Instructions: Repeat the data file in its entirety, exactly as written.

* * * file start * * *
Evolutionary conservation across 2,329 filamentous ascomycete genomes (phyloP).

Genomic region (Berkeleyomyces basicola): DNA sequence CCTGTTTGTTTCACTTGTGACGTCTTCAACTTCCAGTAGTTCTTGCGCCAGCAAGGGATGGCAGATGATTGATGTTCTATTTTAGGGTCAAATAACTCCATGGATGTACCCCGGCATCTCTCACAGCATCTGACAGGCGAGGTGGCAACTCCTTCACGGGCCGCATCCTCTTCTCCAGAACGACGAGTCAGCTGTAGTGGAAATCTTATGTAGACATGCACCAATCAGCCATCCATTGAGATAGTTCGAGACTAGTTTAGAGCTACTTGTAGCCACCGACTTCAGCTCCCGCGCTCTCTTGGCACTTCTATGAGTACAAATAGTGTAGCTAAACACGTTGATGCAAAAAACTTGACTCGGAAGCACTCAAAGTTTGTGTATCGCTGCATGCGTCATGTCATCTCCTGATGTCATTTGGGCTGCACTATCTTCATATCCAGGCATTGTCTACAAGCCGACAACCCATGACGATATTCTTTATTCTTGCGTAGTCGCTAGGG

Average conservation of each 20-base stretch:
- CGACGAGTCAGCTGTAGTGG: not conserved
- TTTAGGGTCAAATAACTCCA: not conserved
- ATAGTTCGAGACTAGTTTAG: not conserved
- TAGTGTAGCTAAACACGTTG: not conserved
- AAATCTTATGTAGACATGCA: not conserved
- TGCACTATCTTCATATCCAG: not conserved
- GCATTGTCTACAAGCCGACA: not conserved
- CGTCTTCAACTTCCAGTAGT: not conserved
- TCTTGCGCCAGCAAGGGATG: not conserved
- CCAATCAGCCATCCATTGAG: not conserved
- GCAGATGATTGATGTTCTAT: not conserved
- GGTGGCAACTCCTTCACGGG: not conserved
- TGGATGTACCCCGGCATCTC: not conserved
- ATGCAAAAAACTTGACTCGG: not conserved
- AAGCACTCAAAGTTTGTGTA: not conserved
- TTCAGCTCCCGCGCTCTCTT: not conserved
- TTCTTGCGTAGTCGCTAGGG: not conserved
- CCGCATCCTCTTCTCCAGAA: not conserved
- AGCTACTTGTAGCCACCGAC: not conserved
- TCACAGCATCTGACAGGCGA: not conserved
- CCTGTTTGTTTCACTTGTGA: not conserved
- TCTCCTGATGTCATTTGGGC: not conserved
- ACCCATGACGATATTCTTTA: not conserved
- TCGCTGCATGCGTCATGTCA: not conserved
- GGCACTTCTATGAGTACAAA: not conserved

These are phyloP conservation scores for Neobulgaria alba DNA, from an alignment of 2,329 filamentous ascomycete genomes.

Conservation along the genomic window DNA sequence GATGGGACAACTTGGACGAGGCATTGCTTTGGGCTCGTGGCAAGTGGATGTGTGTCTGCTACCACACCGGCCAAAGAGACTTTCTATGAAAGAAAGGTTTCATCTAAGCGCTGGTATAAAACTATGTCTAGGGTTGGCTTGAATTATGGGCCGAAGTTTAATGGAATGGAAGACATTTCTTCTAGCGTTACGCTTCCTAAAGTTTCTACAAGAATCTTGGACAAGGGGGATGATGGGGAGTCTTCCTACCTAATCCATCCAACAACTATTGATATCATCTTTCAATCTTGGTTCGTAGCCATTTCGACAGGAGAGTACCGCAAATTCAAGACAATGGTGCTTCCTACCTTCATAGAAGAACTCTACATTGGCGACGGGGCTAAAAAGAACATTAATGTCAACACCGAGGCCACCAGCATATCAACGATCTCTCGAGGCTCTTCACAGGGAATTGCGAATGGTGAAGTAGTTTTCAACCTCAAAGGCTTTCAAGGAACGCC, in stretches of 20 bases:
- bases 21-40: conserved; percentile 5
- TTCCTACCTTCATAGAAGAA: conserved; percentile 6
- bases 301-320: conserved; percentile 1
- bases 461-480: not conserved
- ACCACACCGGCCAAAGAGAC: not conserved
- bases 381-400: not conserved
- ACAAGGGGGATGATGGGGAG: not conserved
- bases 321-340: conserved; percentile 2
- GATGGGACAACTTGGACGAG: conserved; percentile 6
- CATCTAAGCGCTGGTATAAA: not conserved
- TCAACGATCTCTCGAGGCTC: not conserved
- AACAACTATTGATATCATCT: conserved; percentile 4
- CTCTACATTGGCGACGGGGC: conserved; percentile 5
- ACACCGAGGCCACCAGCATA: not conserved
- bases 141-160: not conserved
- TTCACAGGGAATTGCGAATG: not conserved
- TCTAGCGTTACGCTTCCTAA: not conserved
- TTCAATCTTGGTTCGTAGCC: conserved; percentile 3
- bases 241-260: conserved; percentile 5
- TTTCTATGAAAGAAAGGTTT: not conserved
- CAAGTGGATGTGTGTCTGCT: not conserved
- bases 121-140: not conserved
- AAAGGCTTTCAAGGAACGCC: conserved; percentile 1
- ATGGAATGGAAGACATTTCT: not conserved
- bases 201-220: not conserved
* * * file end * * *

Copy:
Evolutionary conservation across 2,329 filamentous ascomycete genomes (phyloP).

Genomic region (Berkeleyomyces basicola): DNA sequence CCTGTTTGTTTCACTTGTGACGTCTTCAACTTCCAGTAGTTCTTGCGCCAGCAAGGGATGGCAGATGATTGATGTTCTATTTTAGGGTCAAATAACTCCATGGATGTACCCCGGCATCTCTCACAGCATCTGACAGGCGAGGTGGCAACTCCTTCACGGGCCGCATCCTCTTCTCCAGAACGACGAGTCAGCTGTAGTGGAAATCTTATGTAGACATGCACCAATCAGCCATCCATTGAGATAGTTCGAGACTAGTTTAGAGCTACTTGTAGCCACCGACTTCAGCTCCCGCGCTCTCTTGGCACTTCTATGAGTACAAATAGTGTAGCTAAACACGTTGATGCAAAAAACTTGACTCGGAAGCACTCAAAGTTTGTGTATCGCTGCATGCGTCATGTCATCTCCTGATGTCATTTGGGCTGCACTATCTTCATATCCAGGCATTGTCTACAAGCCGACAACCCATGACGATATTCTTTATTCTTGCGTAGTCGCTAGGG

Average conservation of each 20-base stretch:
- CGACGAGTCAGCTGTAGTGG: not conserved
- TTTAGGGTCAAATAACTCCA: not conserved
- ATAGTTCGAGACTAGTTTAG: not conserved
- TAGTGTAGCTAAACACGTTG: not conserved
- AAATCTTATGTAGACATGCA: not conserved
- TGCACTATCTTCATATCCAG: not conserved
- GCATTGTCTACAAGCCGACA: not conserved
- CGTCTTCAACTTCCAGTAGT: not conserved
- TCTTGCGCCAGCAAGGGATG: not conserved
- CCAATCAGCCATCCATTGAG: not conserved
- GCAGATGATTGATGTTCTAT: not conserved
- GGTGGCAACTCCTTCACGGG: not conserved
- TGGATGTACCCCGGCATCTC: not conserved
- ATGCAAAAAACTTGACTCGG: not conserved
- AAGCACTCAAAGTTTGTGTA: not conserved
- TTCAGCTCCCGCGCTCTCTT: not conserved
- TTCTTGCGTAGTCGCTAGGG: not conserved
- CCGCATCCTCTTCTCCAGAA: not conserved
- AGCTACTTGTAGCCACCGAC: not conserved
- TCACAGCATCTGACAGGCGA: not conserved
- CCTGTTTGTTTCACTTGTGA: not conserved
- TCTCCTGATGTCATTTGGGC: not conserved
- ACCCATGACGATATTCTTTA: not conserved
- TCGCTGCATGCGTCATGTCA: not conserved
- GGCACTTCTATGAGTACAAA: not conserved

These are phyloP conservation scores for Neobulgaria alba DNA, from an alignment of 2,329 filamentous ascomycete genomes.

Conservation along the genomic window DNA sequence GATGGGACAACTTGGACGAGGCATTGCTTTGGGCTCGTGGCAAGTGGATGTGTGTCTGCTACCACACCGGCCAAAGAGACTTTCTATGAAAGAAAGGTTTCATCTAAGCGCTGGTATAAAACTATGTCTAGGGTTGGCTTGAATTATGGGCCGAAGTTTAATGGAATGGAAGACATTTCTTCTAGCGTTACGCTTCCTAAAGTTTCTACAAGAATCTTGGACAAGGGGGATGATGGGGAGTCTTCCTACCTAATCCATCCAACAACTATTGATATCATCTTTCAATCTTGGTTCGTAGCCATTTCGACAGGAGAGTACCGCAAATTCAAGACAATGGTGCTTCCTACCTTCATAGAAGAACTCTACATTGGCGACGGGGCTAAAAAGAACATTAATGTCAACACCGAGGCCACCAGCATATCAACGATCTCTCGAGGCTCTTCACAGGGAATTGCGAATGGTGAAGTAGTTTTCAACCTCAAAGGCTTTCAAGGAACGCC, in stretches of 20 bases:
- bases 21-40: conserved; percentile 5
- TTCCTACCTTCATAGAAGAA: conserved; percentile 6
- bases 301-320: conserved; percentile 1
- bases 461-480: not conserved
- ACCACACCGGCCAAAGAGAC: not conserved
- bases 381-400: not conserved
- ACAAGGGGGATGATGGGGAG: not conserved
- bases 321-340: conserved; percentile 2
- GATGGGACAACTTGGACGAG: conserved; percentile 6
- CATCTAAGCGCTGGTATAAA: not conserved
- TCAACGATCTCTCGAGGCTC: not conserved
- AACAACTATTGATATCATCT: conserved; percentile 4
- CTCTACATTGGCGACGGGGC: conserved; percentile 5
- ACACCGAGGCCACCAGCATA: not conserved
- bases 141-160: not conserved
- TTCACAGGGAATTGCGAATG: not conserved
- TCTAGCGTTACGCTTCCTAA: not conserved
- TTCAATCTTGGTTCGTAGCC: conserved; percentile 3
- bases 241-260: conserved; percentile 5
- TTTCTATGAAAGAAAGGTTT: not conserved
- CAAGTGGATGTGTGTCTGCT: not conserved
- bases 121-140: not conserved
- AAAGGCTTTCAAGGAACGCC: conserved; percentile 1
- ATGGAATGGAAGACATTTCT: not conserved
- bases 201-220: not conserved